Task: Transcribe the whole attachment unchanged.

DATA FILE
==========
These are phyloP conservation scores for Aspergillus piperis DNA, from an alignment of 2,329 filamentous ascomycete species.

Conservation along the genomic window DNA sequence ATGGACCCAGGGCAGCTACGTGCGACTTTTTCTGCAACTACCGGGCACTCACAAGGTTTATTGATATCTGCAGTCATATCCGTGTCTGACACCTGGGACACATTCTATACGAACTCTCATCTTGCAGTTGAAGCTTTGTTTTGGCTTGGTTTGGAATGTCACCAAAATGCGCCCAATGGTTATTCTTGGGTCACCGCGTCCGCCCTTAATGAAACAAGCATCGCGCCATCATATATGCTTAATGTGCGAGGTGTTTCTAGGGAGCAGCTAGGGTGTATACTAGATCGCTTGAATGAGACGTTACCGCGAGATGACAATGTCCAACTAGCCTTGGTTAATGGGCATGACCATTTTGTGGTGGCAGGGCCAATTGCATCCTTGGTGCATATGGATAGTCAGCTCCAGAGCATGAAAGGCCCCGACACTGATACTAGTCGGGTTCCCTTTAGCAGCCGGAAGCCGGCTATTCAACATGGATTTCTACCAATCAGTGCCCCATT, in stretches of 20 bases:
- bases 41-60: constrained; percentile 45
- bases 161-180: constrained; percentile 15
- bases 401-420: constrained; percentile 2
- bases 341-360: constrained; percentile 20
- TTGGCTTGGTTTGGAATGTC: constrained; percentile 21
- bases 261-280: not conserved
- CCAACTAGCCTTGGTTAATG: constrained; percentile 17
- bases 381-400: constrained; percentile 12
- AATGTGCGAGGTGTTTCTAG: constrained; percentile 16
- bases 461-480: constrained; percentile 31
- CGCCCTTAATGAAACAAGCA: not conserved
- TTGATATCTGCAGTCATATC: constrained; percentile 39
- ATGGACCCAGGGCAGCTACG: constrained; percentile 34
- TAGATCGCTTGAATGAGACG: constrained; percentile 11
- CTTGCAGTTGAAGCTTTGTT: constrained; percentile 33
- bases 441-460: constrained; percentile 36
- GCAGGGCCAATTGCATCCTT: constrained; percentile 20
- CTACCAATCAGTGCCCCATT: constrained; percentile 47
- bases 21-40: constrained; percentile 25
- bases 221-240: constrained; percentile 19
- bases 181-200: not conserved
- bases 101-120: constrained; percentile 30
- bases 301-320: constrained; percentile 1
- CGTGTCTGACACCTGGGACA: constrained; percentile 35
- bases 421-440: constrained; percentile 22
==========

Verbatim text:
These are phyloP conservation scores for Aspergillus piperis DNA, from an alignment of 2,329 filamentous ascomycete species.

Conservation along the genomic window DNA sequence ATGGACCCAGGGCAGCTACGTGCGACTTTTTCTGCAACTACCGGGCACTCACAAGGTTTATTGATATCTGCAGTCATATCCGTGTCTGACACCTGGGACACATTCTATACGAACTCTCATCTTGCAGTTGAAGCTTTGTTTTGGCTTGGTTTGGAATGTCACCAAAATGCGCCCAATGGTTATTCTTGGGTCACCGCGTCCGCCCTTAATGAAACAAGCATCGCGCCATCATATATGCTTAATGTGCGAGGTGTTTCTAGGGAGCAGCTAGGGTGTATACTAGATCGCTTGAATGAGACGTTACCGCGAGATGACAATGTCCAACTAGCCTTGGTTAATGGGCATGACCATTTTGTGGTGGCAGGGCCAATTGCATCCTTGGTGCATATGGATAGTCAGCTCCAGAGCATGAAAGGCCCCGACACTGATACTAGTCGGGTTCCCTTTAGCAGCCGGAAGCCGGCTATTCAACATGGATTTCTACCAATCAGTGCCCCATT, in stretches of 20 bases:
- bases 41-60: constrained; percentile 45
- bases 161-180: constrained; percentile 15
- bases 401-420: constrained; percentile 2
- bases 341-360: constrained; percentile 20
- TTGGCTTGGTTTGGAATGTC: constrained; percentile 21
- bases 261-280: not conserved
- CCAACTAGCCTTGGTTAATG: constrained; percentile 17
- bases 381-400: constrained; percentile 12
- AATGTGCGAGGTGTTTCTAG: constrained; percentile 16
- bases 461-480: constrained; percentile 31
- CGCCCTTAATGAAACAAGCA: not conserved
- TTGATATCTGCAGTCATATC: constrained; percentile 39
- ATGGACCCAGGGCAGCTACG: constrained; percentile 34
- TAGATCGCTTGAATGAGACG: constrained; percentile 11
- CTTGCAGTTGAAGCTTTGTT: constrained; percentile 33
- bases 441-460: constrained; percentile 36
- GCAGGGCCAATTGCATCCTT: constrained; percentile 20
- CTACCAATCAGTGCCCCATT: constrained; percentile 47
- bases 21-40: constrained; percentile 25
- bases 221-240: constrained; percentile 19
- bases 181-200: not conserved
- bases 101-120: constrained; percentile 30
- bases 301-320: constrained; percentile 1
- CGTGTCTGACACCTGGGACA: constrained; percentile 35
- bases 421-440: constrained; percentile 22